Peggy talks about the rise of UBI (usage-based insurance), which allows telematics and insurance companies to access driver data that can help determine individual risk and subsequently create personalized policies for each driver. She says although customer acceptance and privacy are still hindering total UBI adoption, good drivers as well as millennials may be more open to the idea of this proposition as a means to monitor harsh breaking and excessive acceleration.
Peggy looks at how the industrial revolution has changed to Industry 4.0, enabling cyber-physical systems to communicate with one another as well as humans to improve operations, lower downtime, and maintain asset and quality control. She then examines how micro markets will continue to evolve with the introduction of smart vending machines and the growing trend of craft breweries.
Peggy begins the show by discussing how new regulatory compliances are driving the growing demand for vehicle telematics solutions like GPS (global positioning system), mobile asset tracking, and fleet management. She says the ability to document and prevent driver safety and performance issues creates a new level of transparency and accountability that was not there before.
Peggy talks about what the U.S. Dept. of Transportation has in store this year with the introduction of new Secretary, Elaine Chao. Peggy dives into its newly proposed 5-year plan, which is set to focus on reducing distracted driving, decongesting roads, lowering carbon emissions, and revitalizing highway infrastructure.
Peggy discusses how enterprise use of autonomous drones is growing and advancements used by the government will bleed in the commercial and consumer sectors, empowering them to make more effective decisions. She looks at how the use of artificial intelligence in military drones enables them to adapt to one another and operate under one brain with formation flying and self-healing.
Peggy begins the show by examining how the IoT (Internet of Things) is continuing to grow in the construction industry, but stresses that interoperability hurdles are holding up adoption. She explains how solution companies have created too many protocols to maintain control of its own ecosystems and that an industrywide standard will enable contractors to take full advantage of jobsite data.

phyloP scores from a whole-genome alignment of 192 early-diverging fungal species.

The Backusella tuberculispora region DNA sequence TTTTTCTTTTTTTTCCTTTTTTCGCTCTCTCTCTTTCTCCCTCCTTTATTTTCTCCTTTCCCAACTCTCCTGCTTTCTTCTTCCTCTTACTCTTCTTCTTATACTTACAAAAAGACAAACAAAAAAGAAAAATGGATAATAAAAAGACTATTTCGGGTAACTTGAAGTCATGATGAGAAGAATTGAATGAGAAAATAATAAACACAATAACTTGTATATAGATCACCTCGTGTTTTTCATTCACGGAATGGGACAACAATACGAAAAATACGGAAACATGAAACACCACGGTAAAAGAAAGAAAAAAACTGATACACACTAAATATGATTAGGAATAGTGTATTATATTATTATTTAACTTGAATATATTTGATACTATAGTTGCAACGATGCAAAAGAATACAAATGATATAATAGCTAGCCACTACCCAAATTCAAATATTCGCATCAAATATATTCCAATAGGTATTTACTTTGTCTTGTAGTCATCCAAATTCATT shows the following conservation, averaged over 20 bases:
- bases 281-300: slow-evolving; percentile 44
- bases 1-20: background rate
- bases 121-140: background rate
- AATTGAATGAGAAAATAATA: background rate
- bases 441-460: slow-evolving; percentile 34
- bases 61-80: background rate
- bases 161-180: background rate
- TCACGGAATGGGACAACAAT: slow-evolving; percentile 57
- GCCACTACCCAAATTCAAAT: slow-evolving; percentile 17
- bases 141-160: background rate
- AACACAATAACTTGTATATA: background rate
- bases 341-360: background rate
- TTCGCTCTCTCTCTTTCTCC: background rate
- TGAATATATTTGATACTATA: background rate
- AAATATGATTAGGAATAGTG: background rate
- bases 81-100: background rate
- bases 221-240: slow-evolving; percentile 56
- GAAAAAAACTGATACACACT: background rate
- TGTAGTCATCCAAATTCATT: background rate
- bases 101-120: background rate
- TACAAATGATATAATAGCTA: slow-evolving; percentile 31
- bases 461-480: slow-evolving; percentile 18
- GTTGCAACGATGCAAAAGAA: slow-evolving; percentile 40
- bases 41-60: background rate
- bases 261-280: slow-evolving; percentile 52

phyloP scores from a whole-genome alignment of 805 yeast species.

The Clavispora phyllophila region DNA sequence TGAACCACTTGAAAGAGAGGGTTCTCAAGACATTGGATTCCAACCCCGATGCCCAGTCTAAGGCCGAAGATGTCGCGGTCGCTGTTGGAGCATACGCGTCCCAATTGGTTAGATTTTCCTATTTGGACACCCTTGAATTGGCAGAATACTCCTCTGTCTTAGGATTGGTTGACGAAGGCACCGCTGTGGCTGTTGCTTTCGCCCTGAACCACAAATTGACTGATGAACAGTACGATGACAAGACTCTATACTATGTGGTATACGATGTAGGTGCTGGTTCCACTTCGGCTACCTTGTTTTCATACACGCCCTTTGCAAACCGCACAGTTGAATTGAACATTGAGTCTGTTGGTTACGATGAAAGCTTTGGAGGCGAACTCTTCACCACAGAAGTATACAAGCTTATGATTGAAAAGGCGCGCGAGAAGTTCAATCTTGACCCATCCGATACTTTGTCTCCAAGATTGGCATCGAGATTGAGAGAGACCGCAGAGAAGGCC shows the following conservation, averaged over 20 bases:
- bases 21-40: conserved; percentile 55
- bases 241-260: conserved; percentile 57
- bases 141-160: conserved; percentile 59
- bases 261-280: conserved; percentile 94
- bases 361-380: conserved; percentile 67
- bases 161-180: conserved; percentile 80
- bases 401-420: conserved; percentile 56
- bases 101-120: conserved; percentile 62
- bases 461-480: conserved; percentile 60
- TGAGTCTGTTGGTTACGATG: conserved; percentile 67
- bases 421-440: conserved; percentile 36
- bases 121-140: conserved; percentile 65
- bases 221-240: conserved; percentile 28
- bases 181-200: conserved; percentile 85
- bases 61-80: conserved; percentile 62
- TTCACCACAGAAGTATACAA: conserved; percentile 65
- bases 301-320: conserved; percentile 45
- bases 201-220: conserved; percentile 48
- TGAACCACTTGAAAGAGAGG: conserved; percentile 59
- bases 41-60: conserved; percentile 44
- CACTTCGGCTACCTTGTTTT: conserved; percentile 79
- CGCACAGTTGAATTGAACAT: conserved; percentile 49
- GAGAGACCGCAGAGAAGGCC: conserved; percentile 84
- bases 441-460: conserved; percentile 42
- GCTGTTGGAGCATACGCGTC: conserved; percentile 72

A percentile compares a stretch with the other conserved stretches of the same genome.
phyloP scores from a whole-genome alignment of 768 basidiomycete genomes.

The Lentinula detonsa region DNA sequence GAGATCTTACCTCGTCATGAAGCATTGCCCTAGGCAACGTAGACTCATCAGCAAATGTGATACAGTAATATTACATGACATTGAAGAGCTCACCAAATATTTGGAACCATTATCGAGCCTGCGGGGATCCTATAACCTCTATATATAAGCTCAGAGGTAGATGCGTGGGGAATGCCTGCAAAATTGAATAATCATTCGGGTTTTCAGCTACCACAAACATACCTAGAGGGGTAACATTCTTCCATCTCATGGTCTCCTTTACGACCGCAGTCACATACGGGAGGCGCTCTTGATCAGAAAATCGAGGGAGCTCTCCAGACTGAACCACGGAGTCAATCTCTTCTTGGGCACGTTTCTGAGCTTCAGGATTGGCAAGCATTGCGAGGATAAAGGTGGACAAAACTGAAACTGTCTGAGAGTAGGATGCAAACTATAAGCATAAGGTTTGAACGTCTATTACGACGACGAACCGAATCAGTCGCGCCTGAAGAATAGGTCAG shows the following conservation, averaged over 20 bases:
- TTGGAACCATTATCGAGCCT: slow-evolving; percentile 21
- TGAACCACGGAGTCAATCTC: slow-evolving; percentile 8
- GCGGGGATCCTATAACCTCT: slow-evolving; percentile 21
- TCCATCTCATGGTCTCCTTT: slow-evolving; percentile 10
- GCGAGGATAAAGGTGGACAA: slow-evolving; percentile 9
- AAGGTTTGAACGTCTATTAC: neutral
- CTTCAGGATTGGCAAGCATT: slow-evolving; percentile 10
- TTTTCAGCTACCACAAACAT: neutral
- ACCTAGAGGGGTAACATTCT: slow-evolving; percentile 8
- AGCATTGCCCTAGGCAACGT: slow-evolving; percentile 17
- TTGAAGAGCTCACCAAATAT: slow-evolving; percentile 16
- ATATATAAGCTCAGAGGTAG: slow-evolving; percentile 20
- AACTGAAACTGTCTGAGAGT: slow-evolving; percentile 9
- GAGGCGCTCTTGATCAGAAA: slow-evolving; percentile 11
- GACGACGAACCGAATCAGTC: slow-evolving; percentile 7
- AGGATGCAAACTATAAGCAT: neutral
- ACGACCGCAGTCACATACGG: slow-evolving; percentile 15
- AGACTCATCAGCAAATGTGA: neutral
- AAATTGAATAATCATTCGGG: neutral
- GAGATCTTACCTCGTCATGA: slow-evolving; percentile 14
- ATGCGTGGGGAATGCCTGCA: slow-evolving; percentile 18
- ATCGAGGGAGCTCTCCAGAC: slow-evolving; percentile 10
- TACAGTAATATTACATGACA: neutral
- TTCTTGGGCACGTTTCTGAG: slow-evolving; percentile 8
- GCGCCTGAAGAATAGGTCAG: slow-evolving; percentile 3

Peggy begins the show by taking a look at how predictions made about the connected wearable market hold up nearly half a decade later. She discusses how enterprises like manufacturing, retail, and healthcare may be adopting more diverse wearable options such as smart cameras and glasses that will transform the way we think about work.
Peggy starts the show by continuing her discussion on what’s to come in smart cities this year—from monitoring traffic downtown to saving energy in airports. She says a testing ground for connected infrastructure in Las Vegas is a great example of how the IoT can be advantageous to cities in particular locations.
Victor Melfi Jr., chief strategy officer, VoiceBox, says brand-sensitive people want to use technology to differentiate their product. He says a company like CostCo should be concerned that people are using their voice to buy products with Alexa.
Sujata Neidig, vice president of marketing, Thread Group, says it has developed a protocol that is IP based and mesh, has security, is low powered, and is scalable. She explains the promise of IoT is more than just connectivity, as the devices in the homes need to have an impact on their lifestyle.